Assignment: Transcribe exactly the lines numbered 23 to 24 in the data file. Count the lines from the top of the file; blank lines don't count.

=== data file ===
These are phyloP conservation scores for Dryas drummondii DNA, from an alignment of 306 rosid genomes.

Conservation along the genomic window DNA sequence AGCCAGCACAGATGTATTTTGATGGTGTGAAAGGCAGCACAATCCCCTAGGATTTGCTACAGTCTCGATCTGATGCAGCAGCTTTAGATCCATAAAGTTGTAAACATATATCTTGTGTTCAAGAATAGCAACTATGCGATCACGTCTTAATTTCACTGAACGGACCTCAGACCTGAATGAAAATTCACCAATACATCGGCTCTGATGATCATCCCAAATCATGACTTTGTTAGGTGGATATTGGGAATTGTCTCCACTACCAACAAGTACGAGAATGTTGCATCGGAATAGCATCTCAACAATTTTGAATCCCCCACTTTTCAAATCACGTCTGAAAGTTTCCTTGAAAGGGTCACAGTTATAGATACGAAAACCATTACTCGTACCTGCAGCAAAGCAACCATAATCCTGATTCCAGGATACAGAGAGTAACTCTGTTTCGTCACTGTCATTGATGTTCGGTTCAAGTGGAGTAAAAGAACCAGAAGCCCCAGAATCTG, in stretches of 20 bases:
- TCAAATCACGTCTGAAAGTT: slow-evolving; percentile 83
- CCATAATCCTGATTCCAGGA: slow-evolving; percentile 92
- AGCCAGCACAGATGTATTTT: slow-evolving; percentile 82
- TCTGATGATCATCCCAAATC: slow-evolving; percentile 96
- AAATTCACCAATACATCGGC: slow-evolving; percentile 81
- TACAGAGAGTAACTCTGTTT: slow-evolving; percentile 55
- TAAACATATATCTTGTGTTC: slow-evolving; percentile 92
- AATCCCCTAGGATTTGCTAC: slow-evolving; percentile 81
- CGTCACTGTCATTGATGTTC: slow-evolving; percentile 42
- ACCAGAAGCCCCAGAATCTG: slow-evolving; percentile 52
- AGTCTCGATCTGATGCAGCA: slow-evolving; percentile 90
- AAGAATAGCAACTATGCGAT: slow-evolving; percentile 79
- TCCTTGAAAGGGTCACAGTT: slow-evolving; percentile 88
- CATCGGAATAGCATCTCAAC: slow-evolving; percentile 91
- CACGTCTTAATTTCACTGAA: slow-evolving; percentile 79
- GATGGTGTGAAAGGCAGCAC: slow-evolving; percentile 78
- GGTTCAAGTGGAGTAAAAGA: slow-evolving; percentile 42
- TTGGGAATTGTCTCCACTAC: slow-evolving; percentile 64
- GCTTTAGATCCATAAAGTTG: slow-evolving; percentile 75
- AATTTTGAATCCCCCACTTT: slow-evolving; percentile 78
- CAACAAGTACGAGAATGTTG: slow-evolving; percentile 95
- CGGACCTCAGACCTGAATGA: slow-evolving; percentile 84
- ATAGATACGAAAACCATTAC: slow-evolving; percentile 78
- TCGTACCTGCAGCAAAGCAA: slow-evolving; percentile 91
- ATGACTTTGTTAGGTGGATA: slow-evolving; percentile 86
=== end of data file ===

- CAACAAGTACGAGAATGTTG: slow-evolving; percentile 95
- CGGACCTCAGACCTGAATGA: slow-evolving; percentile 84